In terms of other foods and supplements, such as green tea, gingko biloba, blueberries, spinach, apple juic and garlic, the beneﬁts for cognitive health of these foods and others are continuing subjects of scientiﬁc study.
Good nutrition is an essential part of brain fitness. Posit Science, developers of brain fitness software, recognized this and has created a great section on its website devoted to recipes featuring foods that contain nutrients—like antioxidants, flavanols and omega-3 fatty acids—that research shows can boost memory and alertness and have other benefits for brain health.
Each day of the week has a menu that includes breakfast, lunch, dinner, and a snack—that's 28 brain healthy recipes plus five new delicious recipes to keep you full each week. You can download them at www.positscience.com/human-brain/brain-fitness/brain-healthy-recipes and make this week—or any week—good for your taste buds and your brain.
Another great source of recipes is the new book, Thinkfood: Recipes for Brain Fitness, featuring 50 brain healthy recipes created by food bloggers in conjunction with Posit Science. Here’s a delicious sample to get you started.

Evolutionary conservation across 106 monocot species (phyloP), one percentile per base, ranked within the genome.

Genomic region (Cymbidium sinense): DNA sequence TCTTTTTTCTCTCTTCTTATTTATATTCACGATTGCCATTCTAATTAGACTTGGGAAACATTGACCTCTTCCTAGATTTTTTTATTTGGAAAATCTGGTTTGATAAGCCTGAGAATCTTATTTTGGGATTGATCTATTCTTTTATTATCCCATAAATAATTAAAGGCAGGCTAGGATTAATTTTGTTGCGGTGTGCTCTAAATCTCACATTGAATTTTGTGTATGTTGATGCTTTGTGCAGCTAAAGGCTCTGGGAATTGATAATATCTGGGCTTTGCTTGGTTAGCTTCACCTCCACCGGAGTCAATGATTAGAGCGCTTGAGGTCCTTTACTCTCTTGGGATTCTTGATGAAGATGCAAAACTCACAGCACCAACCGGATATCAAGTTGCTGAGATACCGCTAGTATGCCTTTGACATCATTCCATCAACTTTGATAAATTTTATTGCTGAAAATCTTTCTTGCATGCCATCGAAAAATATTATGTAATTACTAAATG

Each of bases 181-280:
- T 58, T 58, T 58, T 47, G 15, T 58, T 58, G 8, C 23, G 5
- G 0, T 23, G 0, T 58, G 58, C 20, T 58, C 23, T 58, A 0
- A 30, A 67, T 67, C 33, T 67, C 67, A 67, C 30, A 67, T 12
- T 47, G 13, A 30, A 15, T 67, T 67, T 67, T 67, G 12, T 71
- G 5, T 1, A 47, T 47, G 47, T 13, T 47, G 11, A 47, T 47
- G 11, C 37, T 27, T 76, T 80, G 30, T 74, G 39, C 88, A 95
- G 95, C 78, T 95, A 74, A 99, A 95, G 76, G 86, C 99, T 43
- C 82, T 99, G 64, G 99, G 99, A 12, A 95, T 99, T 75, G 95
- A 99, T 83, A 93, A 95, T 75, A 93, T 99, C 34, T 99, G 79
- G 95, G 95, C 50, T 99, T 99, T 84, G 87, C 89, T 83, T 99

Garlic Salmon Over Spinach
4 4-ounce salmon filets
2 tablespoons butter
6 garlic cloves, minced
2 teaspoons lemon pepper seasoning
6 ounces fresh spinach
1. Melt butter in a large skillet over medium-high heat.
2. Stir in 4 cloves of minced garlic.
3. Sprinkle salmon filets on both sides with lemon pepper seasoning.
4. Place the salmon in the pan and cook on both sides, approximately 3 minutes per side, until fish flakes when tested with a fork.
5. Meanwhile, steam fresh spinach for approximately 4 minutes or until tender.
6. Toss spinach with remaining 2 cloves of minced garlic.
7. Serve the salmon filets over the spinach.
Brain-healthy foods in this recipe
Salmon is chock-full of DHA, the omega-3 fatty acid with the most evidence for brain benefits. Almost any salmon is a good choice for the brain, not just because of high good-for-you DHA levels but also because of relatively low levels of bad-for-you mercury. Wild salmon is probably a better choice than farmed salmon, due to lower levels of PCBs. Spinach and garlic may add to the brain benefits of this recipe.
Tip: Leftover salmon does not have to go to waste. Try adding any leftovers to scrambled eggs along with sautéed onions, green peppers, and grated Swiss cheese for a delicious breakfast the next morning!
To order the book, go to www.positscience.com/human-brain/brain-fitness/thinkfood-recipes/order
To sign up to get recipes emailed to you, go to www.positscience.com/human-brain/brain-fitness/thinkfood-recipes/recipe-09